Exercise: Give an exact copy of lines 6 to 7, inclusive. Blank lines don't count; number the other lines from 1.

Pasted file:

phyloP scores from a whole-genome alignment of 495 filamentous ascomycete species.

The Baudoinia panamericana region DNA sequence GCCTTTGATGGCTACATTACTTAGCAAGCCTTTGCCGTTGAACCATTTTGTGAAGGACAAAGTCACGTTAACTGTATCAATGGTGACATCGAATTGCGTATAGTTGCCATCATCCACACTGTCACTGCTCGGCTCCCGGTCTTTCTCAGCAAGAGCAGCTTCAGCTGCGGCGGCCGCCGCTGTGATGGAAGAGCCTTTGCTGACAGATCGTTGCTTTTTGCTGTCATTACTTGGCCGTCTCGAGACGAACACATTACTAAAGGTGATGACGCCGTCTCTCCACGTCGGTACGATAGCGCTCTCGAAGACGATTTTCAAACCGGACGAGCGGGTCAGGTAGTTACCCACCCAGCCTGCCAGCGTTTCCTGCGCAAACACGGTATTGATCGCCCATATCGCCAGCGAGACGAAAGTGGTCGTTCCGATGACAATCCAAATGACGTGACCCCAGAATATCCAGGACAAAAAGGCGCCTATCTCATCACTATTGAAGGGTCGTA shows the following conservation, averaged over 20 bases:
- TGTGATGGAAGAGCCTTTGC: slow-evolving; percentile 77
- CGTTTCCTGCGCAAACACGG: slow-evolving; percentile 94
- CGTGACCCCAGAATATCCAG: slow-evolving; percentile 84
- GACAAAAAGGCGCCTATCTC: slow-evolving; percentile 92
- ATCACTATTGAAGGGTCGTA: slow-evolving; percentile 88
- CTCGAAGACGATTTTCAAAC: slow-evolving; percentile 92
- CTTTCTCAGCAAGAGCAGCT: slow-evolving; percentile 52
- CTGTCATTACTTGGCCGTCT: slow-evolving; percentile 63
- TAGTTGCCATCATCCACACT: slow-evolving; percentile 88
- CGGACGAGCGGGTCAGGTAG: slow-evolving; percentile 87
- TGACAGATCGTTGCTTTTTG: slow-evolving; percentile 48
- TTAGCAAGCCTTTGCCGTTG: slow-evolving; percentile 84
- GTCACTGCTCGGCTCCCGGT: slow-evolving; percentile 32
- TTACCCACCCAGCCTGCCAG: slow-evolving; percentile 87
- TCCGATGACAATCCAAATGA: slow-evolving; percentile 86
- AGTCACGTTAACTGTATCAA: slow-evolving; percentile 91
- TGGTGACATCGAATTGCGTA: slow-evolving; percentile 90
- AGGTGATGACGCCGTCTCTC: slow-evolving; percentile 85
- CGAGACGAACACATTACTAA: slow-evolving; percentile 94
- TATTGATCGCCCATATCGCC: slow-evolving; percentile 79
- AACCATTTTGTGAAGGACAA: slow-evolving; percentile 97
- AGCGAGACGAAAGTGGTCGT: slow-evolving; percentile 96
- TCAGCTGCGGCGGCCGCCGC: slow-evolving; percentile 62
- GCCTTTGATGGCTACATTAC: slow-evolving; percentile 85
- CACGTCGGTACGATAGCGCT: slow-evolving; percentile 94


- GACAAAAAGGCGCCTATCTC: slow-evolving; percentile 92
- ATCACTATTGAAGGGTCGTA: slow-evolving; percentile 88